It wasn’t really that long ago, though it seems that way, when Vito Mielnicki Jr. came up waist-high on WBC heavyweight champ Deontay Wilder. In fact, Mielnicki still has the image on his phone, and it’s hard to believe that was once him.
On Saturday night, Mielnicki will be fighting on the Deontay Wilder‒Luis Ortiz II undercard at the MGM Grand Garden Arena in Las Vegas.
Mielnicki (2-0, 2 KOs) will also be the only fighter on the card who will need an escort through the casino—because he just turned seventeen on May 10, a senior at West Essex High in North Jersey. He’ll be the only one working on English comp and math problems in his hotel room on his school computer, when everyone else involved with the fight will be hitting the casino floor glamming it up for the cameras and fans.
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Mielnicki, a rangy five-foot-eleven welterweight with movie-star looks and a heavy right hand, will be taking on twenty-five-year-old Marklin Bailey (6-5, 4 KOs) in a scheduled four-rounder.
Mielnicki needs to exercise more discipline than most pros, simply because most pros in the US today don’t have to deal with school nights. That’s when Mielnicki goes to bed before 10 p.m. and wakes up at 4:30 a.m. to get to the gym by around 5 a.m. for a morning workout. He comes back home by 6:30 a.m.to shower for school to make the first bell. He gets out of school around 3 p.m. and goes back to work again to as late as 9 p.m.
“When I’m in school, I try to blend in, because I know I’m looked at differently and I’ll be the first name said if something happens, so I learned to stay in my own lane,” Mielnicki said. “I mind my own business. I was in sixth grade the last time someone tried messing with me. I know who’s with me and who’s not, because there’s some jealousy there.
“I’m a teenager. Teenagers are like that. This is the first time I’m fighting in the school year on this large a platform. My training has been good, and the weight hasn’t been an issue. Before camp, I was around 160; but once camp begins, the weight comes right off.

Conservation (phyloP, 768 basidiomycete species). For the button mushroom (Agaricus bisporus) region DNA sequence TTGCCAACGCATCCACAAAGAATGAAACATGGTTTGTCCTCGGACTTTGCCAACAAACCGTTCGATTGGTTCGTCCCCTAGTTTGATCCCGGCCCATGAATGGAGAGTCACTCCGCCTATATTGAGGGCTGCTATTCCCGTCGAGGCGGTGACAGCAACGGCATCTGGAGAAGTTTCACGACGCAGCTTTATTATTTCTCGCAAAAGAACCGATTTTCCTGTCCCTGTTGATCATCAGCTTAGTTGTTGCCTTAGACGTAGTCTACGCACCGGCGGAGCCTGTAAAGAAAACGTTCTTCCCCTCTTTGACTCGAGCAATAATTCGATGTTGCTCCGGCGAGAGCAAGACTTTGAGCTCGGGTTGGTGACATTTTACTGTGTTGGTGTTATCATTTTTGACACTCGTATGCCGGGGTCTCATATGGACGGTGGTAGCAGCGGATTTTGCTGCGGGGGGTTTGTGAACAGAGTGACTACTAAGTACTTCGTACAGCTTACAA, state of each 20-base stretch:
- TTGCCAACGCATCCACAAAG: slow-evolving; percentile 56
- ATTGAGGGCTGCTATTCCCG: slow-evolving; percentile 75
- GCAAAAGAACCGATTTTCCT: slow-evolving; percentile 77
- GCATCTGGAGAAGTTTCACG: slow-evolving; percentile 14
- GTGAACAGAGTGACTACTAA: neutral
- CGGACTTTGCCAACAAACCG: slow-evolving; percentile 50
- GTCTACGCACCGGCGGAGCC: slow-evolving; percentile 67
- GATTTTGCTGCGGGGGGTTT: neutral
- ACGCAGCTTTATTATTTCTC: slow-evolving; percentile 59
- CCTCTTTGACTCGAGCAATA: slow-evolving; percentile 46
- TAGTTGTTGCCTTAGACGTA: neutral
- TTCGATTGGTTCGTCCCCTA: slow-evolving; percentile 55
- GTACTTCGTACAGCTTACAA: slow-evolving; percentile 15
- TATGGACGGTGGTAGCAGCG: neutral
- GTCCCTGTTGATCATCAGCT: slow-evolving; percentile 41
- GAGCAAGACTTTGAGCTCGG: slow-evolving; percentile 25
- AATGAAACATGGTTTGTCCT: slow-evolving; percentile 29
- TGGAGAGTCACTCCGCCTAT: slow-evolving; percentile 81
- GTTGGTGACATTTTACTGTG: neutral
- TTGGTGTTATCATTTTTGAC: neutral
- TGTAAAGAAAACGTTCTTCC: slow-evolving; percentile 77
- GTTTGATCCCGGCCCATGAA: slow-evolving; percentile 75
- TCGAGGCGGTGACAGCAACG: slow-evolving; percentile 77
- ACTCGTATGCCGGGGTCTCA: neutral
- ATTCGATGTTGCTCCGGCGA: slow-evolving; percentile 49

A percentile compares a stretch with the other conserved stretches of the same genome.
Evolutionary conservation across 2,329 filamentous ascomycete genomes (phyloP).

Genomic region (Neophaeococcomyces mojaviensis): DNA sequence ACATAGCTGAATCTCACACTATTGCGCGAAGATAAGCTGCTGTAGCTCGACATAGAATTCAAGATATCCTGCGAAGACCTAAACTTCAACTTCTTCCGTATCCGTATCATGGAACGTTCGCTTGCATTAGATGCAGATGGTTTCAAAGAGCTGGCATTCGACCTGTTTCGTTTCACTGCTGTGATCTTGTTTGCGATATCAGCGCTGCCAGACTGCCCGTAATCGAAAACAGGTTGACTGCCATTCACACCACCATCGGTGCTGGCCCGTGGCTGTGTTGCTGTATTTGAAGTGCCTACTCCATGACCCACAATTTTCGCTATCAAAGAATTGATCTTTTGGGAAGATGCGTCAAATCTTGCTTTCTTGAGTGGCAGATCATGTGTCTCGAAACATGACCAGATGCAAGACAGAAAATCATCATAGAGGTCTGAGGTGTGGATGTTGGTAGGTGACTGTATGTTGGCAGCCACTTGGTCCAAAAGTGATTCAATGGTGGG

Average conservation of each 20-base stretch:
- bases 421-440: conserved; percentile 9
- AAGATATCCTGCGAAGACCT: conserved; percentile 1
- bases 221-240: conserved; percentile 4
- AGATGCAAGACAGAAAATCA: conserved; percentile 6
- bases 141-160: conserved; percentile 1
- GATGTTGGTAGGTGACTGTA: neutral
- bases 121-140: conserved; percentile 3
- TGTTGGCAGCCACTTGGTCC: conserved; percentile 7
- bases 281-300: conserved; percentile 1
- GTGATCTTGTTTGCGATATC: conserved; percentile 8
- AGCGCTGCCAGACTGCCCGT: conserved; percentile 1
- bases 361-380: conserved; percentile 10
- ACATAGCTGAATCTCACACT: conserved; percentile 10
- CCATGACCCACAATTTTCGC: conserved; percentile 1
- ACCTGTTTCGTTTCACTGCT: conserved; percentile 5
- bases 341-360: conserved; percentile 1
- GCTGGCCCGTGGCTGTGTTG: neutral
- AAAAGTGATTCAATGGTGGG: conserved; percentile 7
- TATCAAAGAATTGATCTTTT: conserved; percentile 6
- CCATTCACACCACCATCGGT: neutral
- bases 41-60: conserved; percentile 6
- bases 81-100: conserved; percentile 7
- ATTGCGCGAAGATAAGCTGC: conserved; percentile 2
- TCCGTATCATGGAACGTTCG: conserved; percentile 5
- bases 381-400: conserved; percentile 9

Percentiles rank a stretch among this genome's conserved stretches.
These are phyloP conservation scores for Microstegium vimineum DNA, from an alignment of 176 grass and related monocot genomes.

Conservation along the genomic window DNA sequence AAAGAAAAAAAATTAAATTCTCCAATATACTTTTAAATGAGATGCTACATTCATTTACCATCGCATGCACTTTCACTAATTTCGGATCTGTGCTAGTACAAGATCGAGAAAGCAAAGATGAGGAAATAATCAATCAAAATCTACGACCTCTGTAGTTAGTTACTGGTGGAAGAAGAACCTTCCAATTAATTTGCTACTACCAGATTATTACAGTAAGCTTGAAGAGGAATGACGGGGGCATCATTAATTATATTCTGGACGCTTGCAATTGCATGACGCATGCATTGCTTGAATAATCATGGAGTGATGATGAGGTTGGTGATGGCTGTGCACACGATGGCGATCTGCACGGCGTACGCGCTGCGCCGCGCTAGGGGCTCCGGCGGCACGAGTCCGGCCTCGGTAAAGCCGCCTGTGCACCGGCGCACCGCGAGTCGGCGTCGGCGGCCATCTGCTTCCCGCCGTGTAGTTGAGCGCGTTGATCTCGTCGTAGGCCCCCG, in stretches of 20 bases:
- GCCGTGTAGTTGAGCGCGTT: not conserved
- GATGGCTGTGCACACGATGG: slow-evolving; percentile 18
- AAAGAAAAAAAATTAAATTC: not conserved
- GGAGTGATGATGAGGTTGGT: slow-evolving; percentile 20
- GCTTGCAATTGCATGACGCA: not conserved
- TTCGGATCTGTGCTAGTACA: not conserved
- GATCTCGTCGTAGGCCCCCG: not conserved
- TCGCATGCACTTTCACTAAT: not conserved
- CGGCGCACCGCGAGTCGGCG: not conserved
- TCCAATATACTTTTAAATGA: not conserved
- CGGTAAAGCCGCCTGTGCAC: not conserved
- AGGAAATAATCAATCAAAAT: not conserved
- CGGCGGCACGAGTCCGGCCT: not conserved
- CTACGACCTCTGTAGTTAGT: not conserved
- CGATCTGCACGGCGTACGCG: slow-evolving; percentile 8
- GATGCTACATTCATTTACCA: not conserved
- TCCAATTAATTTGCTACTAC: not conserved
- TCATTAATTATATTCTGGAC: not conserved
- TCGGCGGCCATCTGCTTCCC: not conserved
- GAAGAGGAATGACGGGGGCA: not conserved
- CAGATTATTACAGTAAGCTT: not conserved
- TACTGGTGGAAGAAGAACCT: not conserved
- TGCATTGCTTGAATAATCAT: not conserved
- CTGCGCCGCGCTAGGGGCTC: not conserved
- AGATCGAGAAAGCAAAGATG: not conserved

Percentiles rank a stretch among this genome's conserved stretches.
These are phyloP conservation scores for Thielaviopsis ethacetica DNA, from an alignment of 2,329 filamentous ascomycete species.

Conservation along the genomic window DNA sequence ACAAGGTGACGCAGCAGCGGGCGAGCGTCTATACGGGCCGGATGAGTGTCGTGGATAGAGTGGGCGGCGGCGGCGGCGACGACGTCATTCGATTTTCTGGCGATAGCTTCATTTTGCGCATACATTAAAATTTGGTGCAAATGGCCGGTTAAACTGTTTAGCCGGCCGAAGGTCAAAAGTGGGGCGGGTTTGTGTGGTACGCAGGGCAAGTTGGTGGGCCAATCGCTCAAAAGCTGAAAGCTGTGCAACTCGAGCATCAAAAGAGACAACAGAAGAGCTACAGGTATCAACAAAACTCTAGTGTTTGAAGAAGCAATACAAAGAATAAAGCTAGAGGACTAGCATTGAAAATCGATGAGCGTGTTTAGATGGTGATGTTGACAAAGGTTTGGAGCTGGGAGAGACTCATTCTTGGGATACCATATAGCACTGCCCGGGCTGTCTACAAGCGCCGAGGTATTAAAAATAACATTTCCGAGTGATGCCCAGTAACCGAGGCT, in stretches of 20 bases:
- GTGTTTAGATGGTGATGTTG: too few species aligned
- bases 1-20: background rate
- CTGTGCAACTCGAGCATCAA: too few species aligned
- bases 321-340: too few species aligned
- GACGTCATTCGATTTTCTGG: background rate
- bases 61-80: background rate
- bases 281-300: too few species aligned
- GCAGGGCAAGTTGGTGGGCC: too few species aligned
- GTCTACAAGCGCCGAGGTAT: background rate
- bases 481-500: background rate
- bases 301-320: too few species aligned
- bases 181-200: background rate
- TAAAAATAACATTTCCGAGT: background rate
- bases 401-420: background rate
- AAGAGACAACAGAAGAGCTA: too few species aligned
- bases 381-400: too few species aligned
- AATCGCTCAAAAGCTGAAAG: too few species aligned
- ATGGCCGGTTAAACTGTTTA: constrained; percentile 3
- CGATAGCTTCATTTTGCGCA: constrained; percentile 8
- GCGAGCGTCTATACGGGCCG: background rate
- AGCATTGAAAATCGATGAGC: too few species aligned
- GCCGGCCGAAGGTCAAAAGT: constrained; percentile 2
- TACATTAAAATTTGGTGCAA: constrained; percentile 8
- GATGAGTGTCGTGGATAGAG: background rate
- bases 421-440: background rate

“I definitely don’t see myself staying at 147 the older I get.”
Four years ago, at the Barclays Center in Brooklyn, Mielnicki took a shot with Wilder after a press conference. He was a thirteen-year-old, and now he’s fighting on the same card as Wilder.
In the image, Mielnicki doesn’t look he’s thirteen—he looks more like he’s ten.
“Yeah, it seems like a long time ago, but it wasn’t,” laughs Mielnicki, who built a 147-22 amateur record and was a four-time Junior National Golden Gloves champion (2011, 2012, 2014 and 2015), named Most Outstanding Boxer in 2011. “I still do stuff kids my age do. I enjoy going on social media and stuff like that. I was on my phone before my pro debut [in July] and on Instagram in the dressing room, and I have no problem with that.
“I put in all of the hard work, and I’ve been sacrificing a lot since I was a kid. I know that if I don’t cheat myself, I’ll win. I’m the only one who can beat me.”
Mielnicki wears size-twelve shoes, and his uncles are over six feet tall. He’s probably going to grow more and knows there is no rush to win a world championship.
He has a hidden advantage: a maturity that belies his age.
“It’s exactly why I took on Vito, because it’s a long, long project; but as soon as I met Vito, he’s a very likable kid, who checks all of the boxes,” said Anthony Catanzaro, Mielnicki’s manager. “Vito understands he’s a brand, and he understands his obligations. Plus, he’s a great, great kid.
“We don’t even know what weight class Vito will settle into. He’ll be eighteen next May, and right now, we’re giving him different looks and guys who will try. Vito can fight. When you look at him, yes, he’s a good-looking kid, but above everything else, he can fight. So far, so good.”
Muhammad Salaam, who trains Vito with Dwyke Flemmings, has known Mielnicki since he was eight. What told Salaam that Mielnicki was something special was when they first met at the Jamar Carter Gym in the basement of a Newark church. Mielnicki was the only white kid in there, and he knew it.
He cried his eyes out the first day. He cried his eyes out the second day.
He came back a third day.
“His father, Vito Sr., earned everything he’s got and everything Vito Jr. has got, he’s earned,” Salaam said. “We’ve been everywhere for tournaments, but when Vito Jr. was young, it was, ‘Look at this white kid,’ and Vito beat them all. We know we have time on our side. No one is in a rush here. Walli Moses loved Vito. He was his first trainer.
“We’re in the process of washing out some bad habits that started when Vito was young, but he’s willing to learn, and he loves the process of learning, which is a great thing. The only way to be good is to accept learning. Vito has. He has the ability to do some great things.”
Mielnicki is no longer the kid that came up waist-high to a champion.